Sleepmonger, deathmonger, with capsules in my palms each night, eight at a time from sweet pharmaceutical bottles
I make arrangements for a pint-sized journey.
I'm the queen of this condition.
I'm an expert on making the trip and now they say I'm an addict.
Now they ask why.
Don't they know that I promised to die! I'm keeping in practice. I'm merely staying in shape. The pills are a mother, but better, every color and as good as sour balls. I'm on a diet from death.
Yes, I admit it has gotten to be a bit of a habit — blows eight at a time, socked in the eye, hauled away by the pink, the orange, the green and the white goodnights. I'm becoming something of a chemical mixture. That's it!
My supply of tablets has got to last for years and years. I like them more than I like me. Stubborn as hell, they won't let go. It's a kind of marriage. It's a kind of war where I plant bombs inside of myself.
Yes I try to kill myself in small amounts, an innocuous occupation.
Actually I'm hung up on it.
But remember I don't make too much noise.
And frankly no one has to lug me out and I don't stand there in my winding sheet.
I'm a little buttercup in my yellow nightie eating my eight loaves in a row and in a certain order as in the laying on of hands or the black sacrament.
It's a ceremony but like any other sport it's full of rules.
It's like a musical tennis match where my mouth keeps catching the ball. Then I lie on my altar elevated by the eight chemical kisses.
What a lay me down this is with two pink, two orange, two green, two white goodnights. Fee-fi-fo-fum — Now I'm borrowed. Now I'm numb.
First of February 1966
Live or die, but don't poison everything ...
it has a hell of a lot to do with hell and suspicion of the eye and the religious objects and how I mourned them when they were made obscene by my dwarf-heart's doodle.
And mud, day after day, mud like a ritual, and the baby on the platter, cooked but still human, cooked also with little maggots, sewn onto it maybe by somebody's mother, the damn bitch 1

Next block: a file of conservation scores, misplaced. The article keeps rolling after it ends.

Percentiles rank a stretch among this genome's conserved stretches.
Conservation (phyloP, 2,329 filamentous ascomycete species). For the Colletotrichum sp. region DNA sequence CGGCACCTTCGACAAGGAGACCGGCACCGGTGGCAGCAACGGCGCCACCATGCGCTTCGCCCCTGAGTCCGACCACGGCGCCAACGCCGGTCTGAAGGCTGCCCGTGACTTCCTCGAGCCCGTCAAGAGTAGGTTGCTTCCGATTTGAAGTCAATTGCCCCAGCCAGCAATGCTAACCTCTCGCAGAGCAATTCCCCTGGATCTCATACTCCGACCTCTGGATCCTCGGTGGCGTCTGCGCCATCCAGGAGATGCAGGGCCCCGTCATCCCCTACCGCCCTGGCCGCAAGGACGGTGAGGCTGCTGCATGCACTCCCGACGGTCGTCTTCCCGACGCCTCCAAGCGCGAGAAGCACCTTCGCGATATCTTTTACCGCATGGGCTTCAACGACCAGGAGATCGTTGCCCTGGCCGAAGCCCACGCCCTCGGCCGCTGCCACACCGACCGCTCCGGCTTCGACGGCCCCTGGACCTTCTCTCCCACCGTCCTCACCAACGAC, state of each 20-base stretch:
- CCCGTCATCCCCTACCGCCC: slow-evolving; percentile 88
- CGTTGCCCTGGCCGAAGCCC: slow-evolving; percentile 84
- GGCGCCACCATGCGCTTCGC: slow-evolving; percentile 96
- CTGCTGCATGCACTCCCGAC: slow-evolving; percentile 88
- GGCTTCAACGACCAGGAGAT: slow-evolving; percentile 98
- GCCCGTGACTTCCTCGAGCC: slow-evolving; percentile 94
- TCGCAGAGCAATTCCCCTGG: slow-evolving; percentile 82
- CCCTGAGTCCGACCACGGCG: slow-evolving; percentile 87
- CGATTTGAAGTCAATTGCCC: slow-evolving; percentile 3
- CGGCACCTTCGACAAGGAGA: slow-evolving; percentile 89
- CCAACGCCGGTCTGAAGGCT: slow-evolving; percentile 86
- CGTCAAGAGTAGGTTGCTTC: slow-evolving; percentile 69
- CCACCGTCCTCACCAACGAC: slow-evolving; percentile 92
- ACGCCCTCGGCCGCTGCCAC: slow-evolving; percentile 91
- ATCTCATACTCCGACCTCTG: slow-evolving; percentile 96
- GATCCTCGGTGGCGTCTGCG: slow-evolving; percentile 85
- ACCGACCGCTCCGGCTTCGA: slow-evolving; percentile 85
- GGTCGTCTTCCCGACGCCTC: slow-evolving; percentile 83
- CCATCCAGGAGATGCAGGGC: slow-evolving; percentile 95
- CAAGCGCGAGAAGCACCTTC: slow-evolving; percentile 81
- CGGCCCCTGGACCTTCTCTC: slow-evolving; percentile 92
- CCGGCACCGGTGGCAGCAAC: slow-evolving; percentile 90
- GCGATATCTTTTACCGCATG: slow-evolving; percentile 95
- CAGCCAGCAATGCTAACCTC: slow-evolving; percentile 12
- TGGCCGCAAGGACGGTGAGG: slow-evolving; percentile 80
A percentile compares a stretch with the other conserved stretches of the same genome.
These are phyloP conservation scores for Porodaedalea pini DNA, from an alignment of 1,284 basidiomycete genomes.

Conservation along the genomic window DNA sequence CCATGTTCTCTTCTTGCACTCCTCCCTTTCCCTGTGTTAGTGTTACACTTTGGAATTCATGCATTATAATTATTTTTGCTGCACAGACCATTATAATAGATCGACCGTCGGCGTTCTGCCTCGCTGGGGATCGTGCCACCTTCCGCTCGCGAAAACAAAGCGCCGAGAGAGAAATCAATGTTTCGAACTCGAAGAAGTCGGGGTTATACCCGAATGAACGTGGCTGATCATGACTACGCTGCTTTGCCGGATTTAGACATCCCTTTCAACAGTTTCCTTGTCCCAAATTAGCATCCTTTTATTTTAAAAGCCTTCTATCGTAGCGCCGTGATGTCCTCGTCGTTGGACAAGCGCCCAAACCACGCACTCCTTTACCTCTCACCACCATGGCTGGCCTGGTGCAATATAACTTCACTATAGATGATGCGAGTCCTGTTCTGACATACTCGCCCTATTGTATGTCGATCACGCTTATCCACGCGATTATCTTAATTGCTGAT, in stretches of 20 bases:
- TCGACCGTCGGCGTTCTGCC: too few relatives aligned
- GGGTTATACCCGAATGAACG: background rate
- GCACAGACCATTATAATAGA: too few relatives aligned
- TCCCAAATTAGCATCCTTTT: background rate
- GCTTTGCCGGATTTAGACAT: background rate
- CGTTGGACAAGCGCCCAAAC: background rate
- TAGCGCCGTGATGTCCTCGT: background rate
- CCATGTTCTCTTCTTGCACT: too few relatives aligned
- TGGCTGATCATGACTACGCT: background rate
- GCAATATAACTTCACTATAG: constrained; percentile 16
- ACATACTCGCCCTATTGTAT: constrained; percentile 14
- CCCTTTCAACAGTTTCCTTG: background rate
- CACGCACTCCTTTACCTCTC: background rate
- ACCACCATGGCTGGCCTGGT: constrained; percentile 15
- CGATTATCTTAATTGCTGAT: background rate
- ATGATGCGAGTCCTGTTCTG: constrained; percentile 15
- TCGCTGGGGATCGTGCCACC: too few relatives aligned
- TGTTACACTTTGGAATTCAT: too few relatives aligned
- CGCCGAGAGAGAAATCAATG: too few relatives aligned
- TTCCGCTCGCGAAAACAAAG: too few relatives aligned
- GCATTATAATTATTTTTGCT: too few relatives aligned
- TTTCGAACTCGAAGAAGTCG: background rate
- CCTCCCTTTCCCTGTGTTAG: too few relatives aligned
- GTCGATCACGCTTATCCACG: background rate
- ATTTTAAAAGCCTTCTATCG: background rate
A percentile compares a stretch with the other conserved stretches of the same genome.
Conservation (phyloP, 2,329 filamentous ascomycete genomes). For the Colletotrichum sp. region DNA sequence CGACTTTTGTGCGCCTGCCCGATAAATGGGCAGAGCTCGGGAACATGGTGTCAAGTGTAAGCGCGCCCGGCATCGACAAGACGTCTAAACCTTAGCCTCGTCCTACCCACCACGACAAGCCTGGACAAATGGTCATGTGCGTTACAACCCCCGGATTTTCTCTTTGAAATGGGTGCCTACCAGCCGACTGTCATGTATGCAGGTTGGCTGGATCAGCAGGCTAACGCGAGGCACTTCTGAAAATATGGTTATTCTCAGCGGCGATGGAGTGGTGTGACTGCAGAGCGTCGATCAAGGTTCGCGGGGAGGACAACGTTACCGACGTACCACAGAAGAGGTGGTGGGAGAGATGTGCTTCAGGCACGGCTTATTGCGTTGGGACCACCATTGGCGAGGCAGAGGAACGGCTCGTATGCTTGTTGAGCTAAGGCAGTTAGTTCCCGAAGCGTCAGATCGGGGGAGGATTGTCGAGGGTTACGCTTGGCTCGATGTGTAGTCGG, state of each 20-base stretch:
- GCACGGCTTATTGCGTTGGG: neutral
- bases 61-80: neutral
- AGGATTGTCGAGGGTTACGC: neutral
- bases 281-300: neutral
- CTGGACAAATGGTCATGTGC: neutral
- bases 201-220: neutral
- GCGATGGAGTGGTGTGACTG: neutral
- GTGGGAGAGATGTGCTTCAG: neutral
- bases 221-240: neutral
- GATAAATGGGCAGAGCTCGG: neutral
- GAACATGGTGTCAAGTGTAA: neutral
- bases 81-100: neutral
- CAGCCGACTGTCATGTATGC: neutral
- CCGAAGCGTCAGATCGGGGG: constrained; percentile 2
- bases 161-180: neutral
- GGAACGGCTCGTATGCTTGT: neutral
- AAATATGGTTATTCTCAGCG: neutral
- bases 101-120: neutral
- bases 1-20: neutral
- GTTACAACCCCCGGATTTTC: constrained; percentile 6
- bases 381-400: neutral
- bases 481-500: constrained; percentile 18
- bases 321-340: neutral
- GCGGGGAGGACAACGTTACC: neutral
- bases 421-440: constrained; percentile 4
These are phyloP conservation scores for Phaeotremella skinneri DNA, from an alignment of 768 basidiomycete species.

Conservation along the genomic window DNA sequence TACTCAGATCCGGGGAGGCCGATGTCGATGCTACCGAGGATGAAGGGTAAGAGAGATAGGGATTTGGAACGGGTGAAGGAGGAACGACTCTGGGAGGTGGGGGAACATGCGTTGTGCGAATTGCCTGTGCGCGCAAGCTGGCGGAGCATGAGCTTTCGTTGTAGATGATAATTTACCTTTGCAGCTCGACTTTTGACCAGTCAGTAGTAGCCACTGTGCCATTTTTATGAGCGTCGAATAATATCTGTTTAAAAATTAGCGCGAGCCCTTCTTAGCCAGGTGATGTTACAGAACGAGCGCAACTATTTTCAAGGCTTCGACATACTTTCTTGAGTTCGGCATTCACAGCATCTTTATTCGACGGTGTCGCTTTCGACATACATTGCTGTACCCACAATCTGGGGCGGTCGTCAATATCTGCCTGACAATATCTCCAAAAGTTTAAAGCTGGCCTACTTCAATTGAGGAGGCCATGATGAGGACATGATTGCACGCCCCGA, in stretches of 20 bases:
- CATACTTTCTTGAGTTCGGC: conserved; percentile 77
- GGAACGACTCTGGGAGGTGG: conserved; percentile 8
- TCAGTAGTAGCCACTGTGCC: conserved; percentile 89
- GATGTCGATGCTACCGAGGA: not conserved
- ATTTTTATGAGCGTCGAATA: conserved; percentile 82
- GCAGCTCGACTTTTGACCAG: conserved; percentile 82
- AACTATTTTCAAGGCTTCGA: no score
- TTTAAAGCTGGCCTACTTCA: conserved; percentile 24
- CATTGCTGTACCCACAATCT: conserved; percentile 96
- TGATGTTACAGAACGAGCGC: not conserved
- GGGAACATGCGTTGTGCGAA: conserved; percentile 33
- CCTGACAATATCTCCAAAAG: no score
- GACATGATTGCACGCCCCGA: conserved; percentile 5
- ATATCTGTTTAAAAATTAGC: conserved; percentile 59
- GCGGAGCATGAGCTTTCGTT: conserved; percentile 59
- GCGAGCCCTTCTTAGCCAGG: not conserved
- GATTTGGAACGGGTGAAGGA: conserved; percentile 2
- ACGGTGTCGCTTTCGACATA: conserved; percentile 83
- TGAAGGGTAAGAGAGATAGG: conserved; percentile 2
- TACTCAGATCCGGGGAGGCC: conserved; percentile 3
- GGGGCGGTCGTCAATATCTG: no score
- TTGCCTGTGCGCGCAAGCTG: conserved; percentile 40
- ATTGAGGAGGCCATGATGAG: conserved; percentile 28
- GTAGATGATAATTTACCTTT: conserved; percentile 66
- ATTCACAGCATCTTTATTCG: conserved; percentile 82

I kept right on going on, a sort of human statement, lugging myself as if
I were a sawed-off body in the trunk, the steamer trunk.
This became a perjury of the soul.
It became an outright lie and even though I dressed the body it was still naked, still killed.
It was caught in the first place at birth, like a fish.
But I played it, dressed it up, dressed it up like somebody's doll.
Is life something you play?
And all the time wanting to get rid of it?
And further, everyone yelling at you to shut up. And no wonder!
People don't like to be told that you're sick and then be forced to watch you come down with the hammer.
Today life opened inside me like an egg and there inside after considerable digging
I found the answer.
What a bargain!
There was the sun, her yolk moving feverishly, tumbling her prize —
and you realize that she does this daily!
I'd known she was a purifier but I hadn't thought she was solid, hadn't known she was an answer. God! It's a dream, lovers sprouting in the yard like celery stalks and better, a husband straight as a redwood, two daughters, two sea urchins, picking roses off my hackles. If I'm on fire they dance around it and cook marshmallows. And if I'm ice they simply skate on me in little ballet costumes.
Here, all along, thinking I was a killer, anointing myself daily with my little poisons. But no.
I'm an empress.
I wear an apron.
My typewriter writes.
It didn't break the way it warned.
Even crazy, I'm as nice as a chocolate bar.
Even with the witches' gymnastics they trust my incalculable city, my corruptible bed.
0 dearest three,
1 make a soft reply. The witch comes on and you paint her pink.
I come with kisses in my hood and the sun, the smart one, rolling in my arms. So I say Live and turn my shadow three times round to feed our puppies as they come, the eight Dalmatians we didn't drown, despite the warnings: The abort! The destroyl
Despite the pails of water that waited to drown them, to pull them down like stones, they came, each one headfirst, blowing bubbles the color of cataract-blue and fumbling for the tiny tits.
Just last week, eight Dalmatians,
H of a lb., lined up like cord wood each like a birch tree.
I promise to love more if they come, because in spite of cruelty and the stuffed railroad cars for the ovens,
I am not what I expected. Not an Eichmann.
The poison just didn't take.
So I won't hang around in my hospital shift, repeating The Black Mass and all of it.
I say Live, Live because of the sun, the dream, the excitable gift.
February the last, 1966
One should say before sleeping, "I have lived many lives. I have been a slave and a prince. Many a beloved has sat upon my knees and I have sat upon the knees of many a beloved. Everything that has been shall be again."
From an essay by W. B. Yeats
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